Ben Derbyshire says why the profession could be about to regain its clout
In my last blog I detailed the decline and fall of the architectural profession in terms of influence over the last 30 years. There is hope. I sense we may be witnessing the beginnings of a renaissance in the fortunes of the profession with signs that the RIBA may be getting its act together.
The years of recession, the return of confidence, the revolution in digital media and the consumer in society combined with new technologies may just be coming together at the right time.
If the profession were to act collectively and effectively now, we may be able to regain the ascendency. This a moment not to be missed.
RIBA president Stephen Hodder and the chief executive Harry Rich should listen carefully to members who are at the cutting edge of change in the way design services are provided if they are serious about their effort to make sure architects regain their clout.
The executive should pay careful attention to the expert groups that work within the RIBA and in housing, they need to give a voice to the newly reinvigorated RIBA Housing Group chaired by Andy von Bradsky of PRP. This is now a thoroughly expert and well connected group which should be placed at the centre of any serious policy approach.
The profession now needs to seize the opportunity to renegotiate its relationship with society based not on public and political patronage, but on the principle that what it has to offer adds value to society and the economy. Today there are encouraging signs this may happen with vigorous campaigns to restructure regulation, education, and the marketing of architect’s skills.
In addition, the opportunity of new technologies, especially Building Information Modelling (BIM), is for the profession to regain a central position in the development process. So we should support Stephen Hodder and Andy von Bradsky in the driving through changes that will allow better quality design to add value to the housing industry.
But first, the RIBA needs to take over regulation of the profession from ARB, which should be disbanded. Various unfortunate incidents, widely reported over recent years have pointed up just how impoverished the ARB has become as the guardian of professional standards. But this is not the only reason the organisation should be wound up.
The notion that the profession needs an independent guardian of professional standards is by now completely discredited, and not only by ARB's own failures in this area. As the information age gathers momentum, and so many aspects of life become governed by consumer feedback available as open source information and on comparison websites, it’s clear that ARB’s patrician style of regulation is completely outdated.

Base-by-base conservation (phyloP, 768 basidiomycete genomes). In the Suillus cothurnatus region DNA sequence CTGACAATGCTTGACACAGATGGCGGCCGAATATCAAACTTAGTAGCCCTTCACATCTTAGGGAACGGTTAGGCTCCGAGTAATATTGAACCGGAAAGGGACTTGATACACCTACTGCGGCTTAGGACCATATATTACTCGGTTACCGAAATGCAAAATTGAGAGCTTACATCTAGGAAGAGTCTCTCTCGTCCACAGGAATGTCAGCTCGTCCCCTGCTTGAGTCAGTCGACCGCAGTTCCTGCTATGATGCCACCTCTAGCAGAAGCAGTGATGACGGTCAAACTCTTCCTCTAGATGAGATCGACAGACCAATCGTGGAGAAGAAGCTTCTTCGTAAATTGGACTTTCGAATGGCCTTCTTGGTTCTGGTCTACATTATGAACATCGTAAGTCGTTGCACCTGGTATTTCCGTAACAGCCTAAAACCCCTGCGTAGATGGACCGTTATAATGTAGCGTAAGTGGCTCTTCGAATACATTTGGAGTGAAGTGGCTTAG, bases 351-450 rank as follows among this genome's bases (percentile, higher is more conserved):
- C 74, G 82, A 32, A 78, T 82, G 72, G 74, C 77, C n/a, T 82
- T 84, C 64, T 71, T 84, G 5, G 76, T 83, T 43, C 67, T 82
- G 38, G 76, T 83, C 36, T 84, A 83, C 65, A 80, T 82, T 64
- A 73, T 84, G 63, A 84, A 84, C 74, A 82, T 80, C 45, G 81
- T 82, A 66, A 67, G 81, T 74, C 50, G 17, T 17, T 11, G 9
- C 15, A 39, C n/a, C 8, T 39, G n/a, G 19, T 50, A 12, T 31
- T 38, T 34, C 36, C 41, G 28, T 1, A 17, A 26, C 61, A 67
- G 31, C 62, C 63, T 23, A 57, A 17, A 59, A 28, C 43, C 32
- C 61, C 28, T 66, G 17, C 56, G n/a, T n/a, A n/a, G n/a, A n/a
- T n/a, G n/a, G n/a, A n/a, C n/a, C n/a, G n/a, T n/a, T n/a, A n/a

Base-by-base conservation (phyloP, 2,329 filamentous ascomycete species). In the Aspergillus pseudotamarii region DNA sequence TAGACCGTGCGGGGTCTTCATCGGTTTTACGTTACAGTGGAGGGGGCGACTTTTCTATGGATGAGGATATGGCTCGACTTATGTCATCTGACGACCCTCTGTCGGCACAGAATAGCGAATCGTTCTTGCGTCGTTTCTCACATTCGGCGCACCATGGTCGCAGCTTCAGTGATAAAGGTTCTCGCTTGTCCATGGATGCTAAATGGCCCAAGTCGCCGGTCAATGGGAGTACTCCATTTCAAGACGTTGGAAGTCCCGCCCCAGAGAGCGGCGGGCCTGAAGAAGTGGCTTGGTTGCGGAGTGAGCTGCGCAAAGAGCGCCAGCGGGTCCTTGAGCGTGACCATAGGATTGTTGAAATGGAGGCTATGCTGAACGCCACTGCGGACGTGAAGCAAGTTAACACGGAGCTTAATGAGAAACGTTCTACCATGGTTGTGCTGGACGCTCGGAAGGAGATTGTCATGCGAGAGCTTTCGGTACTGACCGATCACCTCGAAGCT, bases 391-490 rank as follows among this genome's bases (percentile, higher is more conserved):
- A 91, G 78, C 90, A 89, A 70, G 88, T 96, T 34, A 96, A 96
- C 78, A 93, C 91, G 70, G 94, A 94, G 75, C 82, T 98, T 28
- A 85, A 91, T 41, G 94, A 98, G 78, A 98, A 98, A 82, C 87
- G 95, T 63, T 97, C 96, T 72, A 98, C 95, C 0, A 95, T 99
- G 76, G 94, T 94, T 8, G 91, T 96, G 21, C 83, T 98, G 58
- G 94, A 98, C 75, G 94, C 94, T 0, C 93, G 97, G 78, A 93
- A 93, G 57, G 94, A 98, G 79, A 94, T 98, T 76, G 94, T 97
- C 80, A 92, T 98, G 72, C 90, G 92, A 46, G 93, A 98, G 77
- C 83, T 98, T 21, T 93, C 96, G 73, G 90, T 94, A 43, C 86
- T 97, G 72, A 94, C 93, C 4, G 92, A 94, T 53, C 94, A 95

If the RIBA is to succeed in the task of regaining architects’ market position, the institute needs control of both quality and the profession’s commercial relationship with society. To deny this is to hobble it completely – successful marketing is not possible without control of both quality and price.
It's also encouraging that the profession is embarking on a long overdue review of education. As fees rise to £9,000 a year, it has been evident for some time that, as Jeremy Till, pro vice chancellor of London’s University of the Arts puts it, architectural education will become a victim of its own hubris.
Because if reform has become a priority for some educationalists it is no less so for the world of practice. For years we have been criticising the studio based teaching environment that encourages a culture of needless individualism and innovation from young architects with inadequate experience and leaves us in practice with the task of retraining.
The generalist world that this system was designed for is now a thing of the past. A better approach would be a three year degree followed by apprenticeships and the wider use of Masters degrees that would service the requirements of an increasingly specialised industry. The RIBA system of chartered practice should be extended to provide trainees with a range of practice opportunities in which to serve their apprenticeships and practices such as mine should be incentivised to extend our policy of study support for employees pursuing Masters.
It’s really encouraging that the related questions of educational standards, levels of competence and regulation are now the subject of review. We can arrest the decline of the profession and build a foundation for its future if we get these changes right. In my last blog in this series for Building, I will set out my vision for architectural practice in the future – as designers in industry.
This article first appeared in Building Magazine, 07.02.14